Thursday, 9 June 2011
Book: Bloodline. the origins and development of the regular formations of the British Army
Due to the summer season yet another book review. This time Bloodline, on the origins of the regular regiments and corps of the British Army. It was written by Iain Gordon, founder of Method Publishing and author of several other books on the British armed forces.
At first sight, and compared to the books by Goff Lumley and Gerry Murphy, this book looks not bad at all and may stand the test of trial.
This is partly due to the fact that the book's title does not pretend the books covers anything from the origin of the (modern) of the British Army in 1661 until present day. As such, it is pretty obvious to the reader that this book is intended for those interested in tracing, within limits, the forebears of the present day regiments and corps of the British Army. Nothing more, nothing less.
The regiments and corps are presented in the almost obligatory order of precedence. For each regiment and corps the author give basic lineage information (no full dates nor colonels (except present day)), battle honours, badges and overview of alliances, regimental marches. A nice addition is the inclusion of contact details of the regiments and corps, and regimental museums. So anyone interested in contacting a regiment directly has ample means.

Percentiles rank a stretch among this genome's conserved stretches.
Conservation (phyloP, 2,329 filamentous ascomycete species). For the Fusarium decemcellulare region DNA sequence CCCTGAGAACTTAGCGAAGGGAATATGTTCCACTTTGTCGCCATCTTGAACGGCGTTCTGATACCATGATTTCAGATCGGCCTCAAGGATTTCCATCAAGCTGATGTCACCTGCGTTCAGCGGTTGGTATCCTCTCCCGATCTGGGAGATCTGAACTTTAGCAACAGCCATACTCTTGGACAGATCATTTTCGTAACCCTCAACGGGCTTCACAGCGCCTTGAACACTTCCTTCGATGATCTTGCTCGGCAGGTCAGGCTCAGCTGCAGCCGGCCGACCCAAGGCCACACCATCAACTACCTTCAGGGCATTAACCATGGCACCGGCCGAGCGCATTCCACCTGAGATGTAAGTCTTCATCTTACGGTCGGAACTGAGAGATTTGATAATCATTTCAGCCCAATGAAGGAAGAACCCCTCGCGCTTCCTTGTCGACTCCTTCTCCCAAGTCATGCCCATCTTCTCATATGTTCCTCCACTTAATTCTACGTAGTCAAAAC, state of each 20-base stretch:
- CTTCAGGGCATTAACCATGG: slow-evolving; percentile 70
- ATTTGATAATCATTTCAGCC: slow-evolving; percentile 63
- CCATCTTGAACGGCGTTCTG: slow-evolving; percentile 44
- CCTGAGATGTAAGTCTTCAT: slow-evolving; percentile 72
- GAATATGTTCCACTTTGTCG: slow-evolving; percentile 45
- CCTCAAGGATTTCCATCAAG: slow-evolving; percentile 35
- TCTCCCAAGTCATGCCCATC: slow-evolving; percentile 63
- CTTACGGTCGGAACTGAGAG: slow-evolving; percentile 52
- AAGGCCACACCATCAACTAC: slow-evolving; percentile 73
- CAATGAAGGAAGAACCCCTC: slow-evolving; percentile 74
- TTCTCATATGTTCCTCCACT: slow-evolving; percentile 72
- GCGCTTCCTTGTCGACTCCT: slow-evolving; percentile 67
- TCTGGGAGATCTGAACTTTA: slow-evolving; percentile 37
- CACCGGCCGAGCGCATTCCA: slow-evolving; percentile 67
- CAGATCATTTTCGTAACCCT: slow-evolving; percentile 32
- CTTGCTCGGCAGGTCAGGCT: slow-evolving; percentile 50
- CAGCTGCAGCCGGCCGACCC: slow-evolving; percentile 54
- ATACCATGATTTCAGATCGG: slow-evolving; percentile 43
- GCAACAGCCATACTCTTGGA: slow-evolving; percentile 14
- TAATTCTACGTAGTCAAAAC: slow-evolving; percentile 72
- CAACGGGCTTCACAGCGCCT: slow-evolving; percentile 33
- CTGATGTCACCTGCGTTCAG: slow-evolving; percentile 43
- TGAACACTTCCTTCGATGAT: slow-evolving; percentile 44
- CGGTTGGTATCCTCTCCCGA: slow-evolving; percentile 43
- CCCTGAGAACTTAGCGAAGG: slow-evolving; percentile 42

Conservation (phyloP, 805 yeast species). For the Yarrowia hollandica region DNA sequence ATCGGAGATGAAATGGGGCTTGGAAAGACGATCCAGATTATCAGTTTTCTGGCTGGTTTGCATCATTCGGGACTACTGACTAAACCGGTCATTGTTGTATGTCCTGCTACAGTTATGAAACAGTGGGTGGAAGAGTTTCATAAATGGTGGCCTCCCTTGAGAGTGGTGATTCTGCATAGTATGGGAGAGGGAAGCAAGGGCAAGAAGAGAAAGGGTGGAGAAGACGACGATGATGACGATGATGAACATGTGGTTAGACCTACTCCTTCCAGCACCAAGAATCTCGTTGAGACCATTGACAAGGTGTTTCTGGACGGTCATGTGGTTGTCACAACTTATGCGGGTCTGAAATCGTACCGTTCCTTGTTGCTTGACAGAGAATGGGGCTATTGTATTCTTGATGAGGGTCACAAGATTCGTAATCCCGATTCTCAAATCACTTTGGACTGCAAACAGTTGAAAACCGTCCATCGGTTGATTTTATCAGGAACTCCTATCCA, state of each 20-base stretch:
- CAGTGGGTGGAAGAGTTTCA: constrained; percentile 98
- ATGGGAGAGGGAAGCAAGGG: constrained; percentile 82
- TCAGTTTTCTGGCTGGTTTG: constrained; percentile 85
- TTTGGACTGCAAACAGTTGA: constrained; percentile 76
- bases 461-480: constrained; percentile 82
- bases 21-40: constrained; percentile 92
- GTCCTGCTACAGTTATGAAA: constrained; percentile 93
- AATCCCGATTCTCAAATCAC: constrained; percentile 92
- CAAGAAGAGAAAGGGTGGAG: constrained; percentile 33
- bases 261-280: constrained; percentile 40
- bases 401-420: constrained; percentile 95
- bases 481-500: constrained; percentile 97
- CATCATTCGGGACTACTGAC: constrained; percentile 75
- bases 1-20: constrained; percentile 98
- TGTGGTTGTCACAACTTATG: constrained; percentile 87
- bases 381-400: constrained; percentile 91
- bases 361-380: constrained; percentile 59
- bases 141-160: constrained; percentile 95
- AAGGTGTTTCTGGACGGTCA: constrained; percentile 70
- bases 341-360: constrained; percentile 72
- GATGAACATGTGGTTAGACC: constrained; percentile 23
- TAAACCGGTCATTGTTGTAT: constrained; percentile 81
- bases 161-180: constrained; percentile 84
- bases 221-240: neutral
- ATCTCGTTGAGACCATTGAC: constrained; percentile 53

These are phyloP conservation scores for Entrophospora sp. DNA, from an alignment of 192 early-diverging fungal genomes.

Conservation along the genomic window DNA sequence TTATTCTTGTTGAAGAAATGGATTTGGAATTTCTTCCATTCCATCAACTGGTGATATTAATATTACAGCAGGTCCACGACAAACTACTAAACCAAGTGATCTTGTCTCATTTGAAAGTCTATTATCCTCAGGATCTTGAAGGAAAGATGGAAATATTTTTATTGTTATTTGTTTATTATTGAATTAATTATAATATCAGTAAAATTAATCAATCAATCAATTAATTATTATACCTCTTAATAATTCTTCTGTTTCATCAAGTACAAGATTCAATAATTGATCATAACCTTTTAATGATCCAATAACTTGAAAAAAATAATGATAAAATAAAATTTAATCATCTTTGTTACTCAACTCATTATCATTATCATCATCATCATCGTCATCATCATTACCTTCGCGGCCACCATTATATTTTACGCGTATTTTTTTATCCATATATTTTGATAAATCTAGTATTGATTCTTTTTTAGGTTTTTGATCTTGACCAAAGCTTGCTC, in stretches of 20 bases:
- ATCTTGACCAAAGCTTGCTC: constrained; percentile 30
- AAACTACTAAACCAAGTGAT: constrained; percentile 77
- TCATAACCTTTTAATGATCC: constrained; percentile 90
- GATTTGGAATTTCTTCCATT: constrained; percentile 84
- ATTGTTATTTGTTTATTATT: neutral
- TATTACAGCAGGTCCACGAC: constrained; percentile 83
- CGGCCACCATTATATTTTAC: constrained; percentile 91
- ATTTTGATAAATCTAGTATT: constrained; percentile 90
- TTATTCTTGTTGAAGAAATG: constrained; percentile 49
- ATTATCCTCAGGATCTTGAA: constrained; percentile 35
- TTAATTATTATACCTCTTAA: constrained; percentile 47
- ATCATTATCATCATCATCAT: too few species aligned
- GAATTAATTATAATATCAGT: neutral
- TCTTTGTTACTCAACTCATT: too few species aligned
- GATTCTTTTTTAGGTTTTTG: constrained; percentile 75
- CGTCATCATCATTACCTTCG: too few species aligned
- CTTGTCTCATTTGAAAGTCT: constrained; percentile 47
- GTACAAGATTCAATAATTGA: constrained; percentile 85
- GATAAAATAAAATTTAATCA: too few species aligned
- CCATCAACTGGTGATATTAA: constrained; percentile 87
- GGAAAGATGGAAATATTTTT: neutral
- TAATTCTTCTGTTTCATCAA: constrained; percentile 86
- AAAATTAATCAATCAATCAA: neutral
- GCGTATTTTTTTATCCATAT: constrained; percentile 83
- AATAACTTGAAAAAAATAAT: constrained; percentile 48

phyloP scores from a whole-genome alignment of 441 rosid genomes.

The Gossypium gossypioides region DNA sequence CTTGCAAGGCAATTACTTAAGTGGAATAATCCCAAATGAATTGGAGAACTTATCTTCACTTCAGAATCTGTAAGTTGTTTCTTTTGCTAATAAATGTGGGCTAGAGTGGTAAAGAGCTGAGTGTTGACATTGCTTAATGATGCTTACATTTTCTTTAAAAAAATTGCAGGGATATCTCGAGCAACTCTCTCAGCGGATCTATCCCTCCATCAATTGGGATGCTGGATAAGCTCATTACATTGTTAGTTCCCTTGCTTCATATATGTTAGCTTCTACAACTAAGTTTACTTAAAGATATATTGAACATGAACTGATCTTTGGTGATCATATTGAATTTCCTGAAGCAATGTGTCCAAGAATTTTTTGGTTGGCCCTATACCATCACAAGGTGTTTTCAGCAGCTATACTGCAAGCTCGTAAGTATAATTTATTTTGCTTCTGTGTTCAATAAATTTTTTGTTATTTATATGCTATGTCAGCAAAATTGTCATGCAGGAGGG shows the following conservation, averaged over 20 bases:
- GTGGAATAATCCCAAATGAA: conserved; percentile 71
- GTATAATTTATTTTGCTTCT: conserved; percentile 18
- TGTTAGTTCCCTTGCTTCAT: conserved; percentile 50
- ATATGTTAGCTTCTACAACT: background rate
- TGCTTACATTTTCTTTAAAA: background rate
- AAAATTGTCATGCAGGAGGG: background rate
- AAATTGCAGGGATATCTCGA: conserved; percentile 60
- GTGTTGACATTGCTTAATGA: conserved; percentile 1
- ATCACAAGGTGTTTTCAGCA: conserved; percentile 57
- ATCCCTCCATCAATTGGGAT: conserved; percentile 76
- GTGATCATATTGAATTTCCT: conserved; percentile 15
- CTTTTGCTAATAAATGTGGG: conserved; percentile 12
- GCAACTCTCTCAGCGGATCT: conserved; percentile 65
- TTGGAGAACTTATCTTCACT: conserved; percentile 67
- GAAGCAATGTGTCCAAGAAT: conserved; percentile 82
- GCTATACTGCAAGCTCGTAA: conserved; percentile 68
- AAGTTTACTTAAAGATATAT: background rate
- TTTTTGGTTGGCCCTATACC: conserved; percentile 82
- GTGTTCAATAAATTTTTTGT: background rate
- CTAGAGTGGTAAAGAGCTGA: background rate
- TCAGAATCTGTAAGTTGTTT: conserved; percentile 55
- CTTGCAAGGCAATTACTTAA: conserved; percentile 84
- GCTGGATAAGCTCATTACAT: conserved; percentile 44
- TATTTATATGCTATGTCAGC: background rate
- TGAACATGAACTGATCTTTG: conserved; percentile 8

The presentation and layout of the book's content is compact and clear, and the short narratives provide sufficient information to give the reader a basic understanding. A chronological list of battle honours gives this book some additional value.
No good news without bad news, but fortunately I can be brief on this. A very bad first it that this book has no list of references (except for the contact details of the regiments and corps). For me this means this book is not suited very much as a start for further reading into the subject of British regimental lineages. Simply because the author does not guide me into any direction. Secondly, the post-Restoration period is treated too briefly in the narratives in my opinion. This seems to be a recurring thing with many authors. Thirdly, Gordon gives sometimes wrong and strange bits of information in the already short notes on regiments. For example, under the Grenadier Guards, he mentions a Cromwellion invasion of the Netherlands. Elsewhere he states the Scots, or Green Brigade was in Dutch service (later he places them correctly in Swedish service).
Gives the books (limited) scope to present day regiments and their ancestors, it would be unfair of me to make a remark on the neglect of disbanded regiments of the late 17th and early 18th centuries.
The final verdict for this book will be a 7/7.5 out of 10.
Positive: not pretentious regarding the scope of the work, clear and compact information, address/internet details of regiments and corps added value.
Negative: no references given, sloppiness regarding information in notes and narratives resulting in strange and wrong details.